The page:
Fellow Democrat declares Whitmer roads plan dead

A top Democratic lawmaker says Michigan Gov. Gretchen Whitmer’s proposed 45-cents-a-gallon fuel tax increase is dead in the Republican-led Legislature


<div class="libPageBodyLinebreak">House Minority Leader Christine Greig (D., Farmington Hills) says Democratic Gov. Gretchen Whitmer’s proposed 45-cents-a-gallon fuel tax hike is dead, and Democrats’ ideas for raising money for roads must be put on the table.</div>

LANSING — The minority leader of the Michigan House said Michigan Gov. Gretchen Whitmer’s proposed 45-cents-a-gallon fuel tax hike is dead in the Republican-led Legislature, adding that other kinds of tax increases could pay for much-needed road repairs.

Christine Greig’s statements showed a rift among Democrats as the governor makes the case to GOP lawmakers for increased transportation revenue in a state that ranks second to last nationally in per-capita road spending.

The deadline for a budget resolution is nearly a month away.

Ms. Greig declined to say whether her caucus would back the 45-cent increase if it were put up for a vote but said “that’s probably the extreme that won’t happen.”

Asked later if the $2.5 billion plan — the linchpin of Ms. Whitmer’s budget — is dead, Ms. Greig noted majority Republicans’ opposition to it and said: “Yeah, I think it is.”

The governor as recently as Wednesday defended her proposal while saying she would entertain alternatives, but that GOP legislative leaders had not yet offered a “real” plan to address deteriorating roads and bridges.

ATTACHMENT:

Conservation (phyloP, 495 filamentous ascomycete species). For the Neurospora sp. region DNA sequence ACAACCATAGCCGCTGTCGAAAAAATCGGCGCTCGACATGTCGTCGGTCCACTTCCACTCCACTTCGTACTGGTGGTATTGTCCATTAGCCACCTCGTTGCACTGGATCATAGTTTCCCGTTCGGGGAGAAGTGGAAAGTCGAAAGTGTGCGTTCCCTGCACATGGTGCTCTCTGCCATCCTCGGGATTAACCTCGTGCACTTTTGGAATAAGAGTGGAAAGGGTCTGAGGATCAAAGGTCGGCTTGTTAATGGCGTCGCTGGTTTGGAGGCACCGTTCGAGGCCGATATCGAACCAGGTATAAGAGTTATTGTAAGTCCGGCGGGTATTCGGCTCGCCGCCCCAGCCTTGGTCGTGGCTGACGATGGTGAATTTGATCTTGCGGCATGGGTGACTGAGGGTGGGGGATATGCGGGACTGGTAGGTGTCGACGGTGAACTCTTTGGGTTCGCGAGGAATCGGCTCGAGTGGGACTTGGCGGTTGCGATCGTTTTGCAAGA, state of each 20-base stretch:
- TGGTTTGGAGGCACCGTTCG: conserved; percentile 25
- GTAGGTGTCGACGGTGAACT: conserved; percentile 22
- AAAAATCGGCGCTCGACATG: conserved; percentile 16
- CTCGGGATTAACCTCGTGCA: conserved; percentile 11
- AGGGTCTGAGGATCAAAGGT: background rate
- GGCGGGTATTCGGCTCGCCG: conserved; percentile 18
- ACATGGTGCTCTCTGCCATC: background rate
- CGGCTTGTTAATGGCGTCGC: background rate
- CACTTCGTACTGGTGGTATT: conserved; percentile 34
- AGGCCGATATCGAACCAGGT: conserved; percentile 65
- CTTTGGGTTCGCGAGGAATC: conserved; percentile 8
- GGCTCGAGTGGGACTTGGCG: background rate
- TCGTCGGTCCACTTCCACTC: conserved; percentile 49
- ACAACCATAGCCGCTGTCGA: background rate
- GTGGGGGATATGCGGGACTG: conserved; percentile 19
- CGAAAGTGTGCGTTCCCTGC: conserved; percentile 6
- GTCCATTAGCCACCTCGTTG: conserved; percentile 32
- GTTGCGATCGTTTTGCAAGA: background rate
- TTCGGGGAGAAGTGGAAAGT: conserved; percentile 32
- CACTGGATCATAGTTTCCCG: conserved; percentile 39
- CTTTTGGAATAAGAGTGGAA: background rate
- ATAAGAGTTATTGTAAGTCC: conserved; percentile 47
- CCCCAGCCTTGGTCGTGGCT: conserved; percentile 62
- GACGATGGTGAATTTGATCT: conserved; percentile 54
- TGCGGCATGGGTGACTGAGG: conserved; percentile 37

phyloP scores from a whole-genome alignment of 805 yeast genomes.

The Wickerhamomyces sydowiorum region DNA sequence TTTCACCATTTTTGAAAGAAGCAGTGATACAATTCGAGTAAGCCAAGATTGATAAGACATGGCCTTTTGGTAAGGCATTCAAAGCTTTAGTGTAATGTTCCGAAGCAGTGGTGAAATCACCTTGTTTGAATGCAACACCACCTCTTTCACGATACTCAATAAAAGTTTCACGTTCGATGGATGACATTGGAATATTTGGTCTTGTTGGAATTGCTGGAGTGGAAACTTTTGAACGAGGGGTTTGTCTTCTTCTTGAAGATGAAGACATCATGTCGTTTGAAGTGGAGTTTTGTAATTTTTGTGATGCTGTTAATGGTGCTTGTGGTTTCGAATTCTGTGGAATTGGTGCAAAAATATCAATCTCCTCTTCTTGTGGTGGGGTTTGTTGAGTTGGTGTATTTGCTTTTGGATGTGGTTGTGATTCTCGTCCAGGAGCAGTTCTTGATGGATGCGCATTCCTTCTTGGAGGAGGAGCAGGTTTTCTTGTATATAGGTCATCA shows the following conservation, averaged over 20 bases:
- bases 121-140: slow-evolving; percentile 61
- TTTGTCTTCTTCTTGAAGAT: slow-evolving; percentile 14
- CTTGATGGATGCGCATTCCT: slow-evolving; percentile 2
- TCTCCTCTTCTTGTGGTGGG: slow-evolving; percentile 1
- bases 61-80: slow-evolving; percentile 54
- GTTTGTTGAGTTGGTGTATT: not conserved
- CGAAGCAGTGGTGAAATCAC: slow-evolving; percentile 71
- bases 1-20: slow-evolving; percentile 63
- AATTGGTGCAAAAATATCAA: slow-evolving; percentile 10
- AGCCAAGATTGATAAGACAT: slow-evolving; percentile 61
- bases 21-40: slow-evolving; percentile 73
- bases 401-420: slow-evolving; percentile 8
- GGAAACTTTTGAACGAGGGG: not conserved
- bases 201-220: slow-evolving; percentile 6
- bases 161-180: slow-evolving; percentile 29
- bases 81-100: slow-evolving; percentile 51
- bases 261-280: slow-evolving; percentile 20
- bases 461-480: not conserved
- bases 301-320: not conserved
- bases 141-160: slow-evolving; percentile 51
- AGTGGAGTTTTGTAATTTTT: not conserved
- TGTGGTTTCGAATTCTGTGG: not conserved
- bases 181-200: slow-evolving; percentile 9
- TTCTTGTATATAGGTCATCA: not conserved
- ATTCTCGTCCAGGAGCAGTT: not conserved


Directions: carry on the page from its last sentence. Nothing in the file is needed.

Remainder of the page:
Republicans have refused to make public what specifically they have presented to Ms. Whitmer.

But she has criticized their ideas such as effectively shifting sales tax collected at the pump to road funding — much of the $840 million in revenue now goes to schools — and delaying the date to pay off unfunded liabilities in the school employees’ retirement fund.

Ms. Greig echoed the governor’s critiques but also said residents want to see a “fair-share budget” and “there other things we can do to lower the cost of that 45 cents.”

In June, House Democrats unveiled a $1.2 billion proposal that would increase the state’s corporate tax, create a new 6-cents-a-mile tax for heavy trucks and charge bridge tolls to tractor-trailers.

It also includes portions of Ms. Whitmer’s budget plan, such as raising taxes on certain businesses so they are taxed the same as traditional corporations and restoring tax breaks for pensioners.

“The important thing is we have to raise $2.5 billion in new revenue to fix the roads,” Ms. Greig said Thursday.

Whitmer spokesman Zack Pohl said the governor is not wedded to every part of her budget recommendation but at this time “is the only person to introduce a comprehensive budget proposal that raises the $2.5 billion in new revenue we need each year to improve public education, close the skills gap, clean up our drinking water, and fix the damn roads. The governor stands ready to work with the Legislature, but no real alternative plan has even been proposed for her consideration.”

Republicans seized on Ms. Greig’s comments.

State GOP chairman Laura Cox said gradually hiking the 26-cents-a-gallon gas tax to 71 cents over a year “was an idea that was always running on empty” and one that drivers rejected when it was announced nearly six months ago.

“Now with her own party leaving it dead on the side of the road, it’s time for Governor Whitmer to get real and walk back to the negotiating table,” she said.

Oct. 1 is the deadline to pass a spending plan for the next fiscal year.